e of Nauti Forty, with on Sean Gilchrest, skipper son. sea this t gh cau g) .2k of the better bluefin (98

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By mid-June the fleet was in the thick of it, with plenty of boats getting out. With a ‘one fish per angler’ daily limit, some even managed to get their allowance. Intel again proved to be the trick to landing these beauties, with the majority hooking up on either an early or late bite time and around the 1200 to 1500m depth lines, which were holding good numbers of fish. The local chat radio was alive with input, shared GPS spots and other essential info while the great run of weather continued.

oard 63kg bluefin capture ab Owen Crowley with his ihau Bay Wa of t ou ing fish , ko the trailerboat Ma

It wasn’t all calm seas and blue skies as the East Cape region can be unpredictable, forcing some boats to take shelter and wait inshore for better conditions. Social media too was in hyper-fish-alert mode with anglers posting hookup videos, some great action and catch and releases, along with some gantry activity at the Waihau Bay Sport Fishing Club’s weigh station. It was also good to see some of the catch being shared among the helpers who assisted with breaking down the tuna. With all those lures being towed around it wasn’t long before a striped marlin was landed and during the course of the ‘Wicked Tuna Season 2019’, at least four stripies were landed. After a summer of feasting, they too were in great shape, the best going over 150kgs. Albacore were also plentiful and many boats were reporting great catches of these ‘chickens of the sea’ that tipped the scales beyond 20kgs. There is plenty of great eating in Ryan Wilson’s 77.4kg bluefin tuna.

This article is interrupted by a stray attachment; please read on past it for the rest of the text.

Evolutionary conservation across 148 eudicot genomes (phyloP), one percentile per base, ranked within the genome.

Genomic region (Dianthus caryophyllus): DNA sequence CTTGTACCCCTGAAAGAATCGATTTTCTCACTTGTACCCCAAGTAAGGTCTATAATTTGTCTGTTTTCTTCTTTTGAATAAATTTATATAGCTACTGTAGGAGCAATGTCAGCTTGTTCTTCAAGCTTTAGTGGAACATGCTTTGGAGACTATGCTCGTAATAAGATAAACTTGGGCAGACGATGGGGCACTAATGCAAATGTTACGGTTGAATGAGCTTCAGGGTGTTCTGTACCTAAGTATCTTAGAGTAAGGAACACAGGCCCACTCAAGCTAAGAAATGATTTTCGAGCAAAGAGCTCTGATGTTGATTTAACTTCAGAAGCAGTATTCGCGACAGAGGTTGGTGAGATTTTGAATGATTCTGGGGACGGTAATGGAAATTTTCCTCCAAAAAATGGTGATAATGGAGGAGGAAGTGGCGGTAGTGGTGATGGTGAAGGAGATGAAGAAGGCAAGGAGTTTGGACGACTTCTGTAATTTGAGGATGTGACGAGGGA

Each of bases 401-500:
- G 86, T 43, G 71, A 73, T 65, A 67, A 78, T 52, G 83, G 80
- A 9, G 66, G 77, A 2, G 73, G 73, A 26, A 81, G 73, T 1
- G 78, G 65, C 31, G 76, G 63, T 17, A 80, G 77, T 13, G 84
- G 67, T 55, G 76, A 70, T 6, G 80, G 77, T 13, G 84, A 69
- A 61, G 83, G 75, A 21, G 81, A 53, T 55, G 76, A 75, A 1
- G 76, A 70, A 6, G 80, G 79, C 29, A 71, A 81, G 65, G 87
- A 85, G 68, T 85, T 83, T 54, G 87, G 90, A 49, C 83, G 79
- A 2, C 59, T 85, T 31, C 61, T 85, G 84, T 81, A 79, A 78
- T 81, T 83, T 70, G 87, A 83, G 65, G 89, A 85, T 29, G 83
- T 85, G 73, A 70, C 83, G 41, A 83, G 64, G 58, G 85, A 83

a a day, but when limited to one bluefin tun Anglers this year were nty to go round. ple is re Menefy’s was, the Tom as gs .8k 66 are y the

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The SBFT ranged in size from 40kgs right up to 120kg plus. There were some great battles recorded with a number of big fish lost. A recent posting from Nicky Sinden who travelled down there in early July to chase a 15kg line record, talked about a potential record they lost after a six-hour fight. From my home town of Whangamata, our first weigh-ins came via Sean Gilchrest, Jamie Douglas and crew who motored down on the launch Nauti Forty in early June. For them, it was a quick four-hour steam across the Bay of Plenty as opposed to five hours by car. Arriving in the area in the early hours, they set lines and followed their intel with the first fish on the boat a nice albacore, which are known to hang out with SBFT on their migration north. Gear back in the water and not long after the lines went screaming and three SBFT graced the deck after great fun and excitement. Multiple hookups were common. With their daily quota filled, they found a good place to anchor up overnight while preparing for day two, which did not prove as bountiful. By late afternoon they pointed towards home, anchored up out the back of Mayor Island, where they dropped fresh albacore for a swordfish – again no takers. A good crowd turned up to see these mighty fish weighed in on the Whangamata Wharf the following day. All in all, it was a season to be remembered for the great sea conditions; the amazing fish fought, caught and lost; and the camaraderie between boaties who both on and off the water shared a common passion and many beers got shared after a hard days fishing. A big thanks to the Waihau Bay Sports Fishing Club who got things sorted and the locals who greeted us mad fisho’s and helped with our quest for a fish of a lifetime.